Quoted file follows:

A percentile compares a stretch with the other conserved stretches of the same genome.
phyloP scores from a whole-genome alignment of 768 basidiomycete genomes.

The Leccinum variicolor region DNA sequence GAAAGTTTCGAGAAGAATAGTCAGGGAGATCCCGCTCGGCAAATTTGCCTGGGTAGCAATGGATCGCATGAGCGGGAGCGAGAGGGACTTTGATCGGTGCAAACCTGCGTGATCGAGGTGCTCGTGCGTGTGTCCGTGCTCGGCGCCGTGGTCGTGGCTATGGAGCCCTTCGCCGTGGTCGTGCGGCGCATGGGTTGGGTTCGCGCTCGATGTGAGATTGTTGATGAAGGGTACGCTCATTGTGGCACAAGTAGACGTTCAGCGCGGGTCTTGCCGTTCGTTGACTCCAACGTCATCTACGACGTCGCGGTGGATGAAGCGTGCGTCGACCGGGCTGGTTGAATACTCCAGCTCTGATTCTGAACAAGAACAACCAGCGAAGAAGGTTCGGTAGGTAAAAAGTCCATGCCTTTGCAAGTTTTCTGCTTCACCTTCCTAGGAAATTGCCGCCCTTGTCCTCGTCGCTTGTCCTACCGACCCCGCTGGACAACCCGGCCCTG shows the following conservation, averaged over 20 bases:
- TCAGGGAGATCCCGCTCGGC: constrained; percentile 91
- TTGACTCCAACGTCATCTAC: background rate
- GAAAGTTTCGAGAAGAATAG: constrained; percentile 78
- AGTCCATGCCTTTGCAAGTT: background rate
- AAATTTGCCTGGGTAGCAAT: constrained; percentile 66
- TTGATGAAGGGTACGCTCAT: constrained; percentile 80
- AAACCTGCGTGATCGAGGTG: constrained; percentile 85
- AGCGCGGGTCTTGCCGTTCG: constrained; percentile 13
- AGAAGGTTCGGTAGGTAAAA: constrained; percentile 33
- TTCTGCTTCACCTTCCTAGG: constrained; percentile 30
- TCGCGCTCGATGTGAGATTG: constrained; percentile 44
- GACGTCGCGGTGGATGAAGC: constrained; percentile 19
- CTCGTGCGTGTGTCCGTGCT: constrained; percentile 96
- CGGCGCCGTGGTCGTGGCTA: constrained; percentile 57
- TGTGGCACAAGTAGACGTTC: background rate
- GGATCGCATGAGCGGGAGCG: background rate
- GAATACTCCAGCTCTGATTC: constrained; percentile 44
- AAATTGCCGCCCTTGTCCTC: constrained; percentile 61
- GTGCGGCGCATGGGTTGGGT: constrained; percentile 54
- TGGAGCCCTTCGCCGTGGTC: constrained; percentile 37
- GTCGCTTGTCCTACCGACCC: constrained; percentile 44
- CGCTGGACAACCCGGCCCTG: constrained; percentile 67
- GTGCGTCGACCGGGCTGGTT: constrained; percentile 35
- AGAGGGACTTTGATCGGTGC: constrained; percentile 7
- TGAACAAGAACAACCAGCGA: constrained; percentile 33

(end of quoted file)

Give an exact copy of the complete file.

A percentile compares a stretch with the other conserved stretches of the same genome.
phyloP scores from a whole-genome alignment of 768 basidiomycete genomes.

The Leccinum variicolor region DNA sequence GAAAGTTTCGAGAAGAATAGTCAGGGAGATCCCGCTCGGCAAATTTGCCTGGGTAGCAATGGATCGCATGAGCGGGAGCGAGAGGGACTTTGATCGGTGCAAACCTGCGTGATCGAGGTGCTCGTGCGTGTGTCCGTGCTCGGCGCCGTGGTCGTGGCTATGGAGCCCTTCGCCGTGGTCGTGCGGCGCATGGGTTGGGTTCGCGCTCGATGTGAGATTGTTGATGAAGGGTACGCTCATTGTGGCACAAGTAGACGTTCAGCGCGGGTCTTGCCGTTCGTTGACTCCAACGTCATCTACGACGTCGCGGTGGATGAAGCGTGCGTCGACCGGGCTGGTTGAATACTCCAGCTCTGATTCTGAACAAGAACAACCAGCGAAGAAGGTTCGGTAGGTAAAAAGTCCATGCCTTTGCAAGTTTTCTGCTTCACCTTCCTAGGAAATTGCCGCCCTTGTCCTCGTCGCTTGTCCTACCGACCCCGCTGGACAACCCGGCCCTG shows the following conservation, averaged over 20 bases:
- TCAGGGAGATCCCGCTCGGC: constrained; percentile 91
- TTGACTCCAACGTCATCTAC: background rate
- GAAAGTTTCGAGAAGAATAG: constrained; percentile 78
- AGTCCATGCCTTTGCAAGTT: background rate
- AAATTTGCCTGGGTAGCAAT: constrained; percentile 66
- TTGATGAAGGGTACGCTCAT: constrained; percentile 80
- AAACCTGCGTGATCGAGGTG: constrained; percentile 85
- AGCGCGGGTCTTGCCGTTCG: constrained; percentile 13
- AGAAGGTTCGGTAGGTAAAA: constrained; percentile 33
- TTCTGCTTCACCTTCCTAGG: constrained; percentile 30
- TCGCGCTCGATGTGAGATTG: constrained; percentile 44
- GACGTCGCGGTGGATGAAGC: constrained; percentile 19
- CTCGTGCGTGTGTCCGTGCT: constrained; percentile 96
- CGGCGCCGTGGTCGTGGCTA: constrained; percentile 57
- TGTGGCACAAGTAGACGTTC: background rate
- GGATCGCATGAGCGGGAGCG: background rate
- GAATACTCCAGCTCTGATTC: constrained; percentile 44
- AAATTGCCGCCCTTGTCCTC: constrained; percentile 61
- GTGCGGCGCATGGGTTGGGT: constrained; percentile 54
- TGGAGCCCTTCGCCGTGGTC: constrained; percentile 37
- GTCGCTTGTCCTACCGACCC: constrained; percentile 44
- CGCTGGACAACCCGGCCCTG: constrained; percentile 67
- GTGCGTCGACCGGGCTGGTT: constrained; percentile 35
- AGAGGGACTTTGATCGGTGC: constrained; percentile 7
- TGAACAAGAACAACCAGCGA: constrained; percentile 33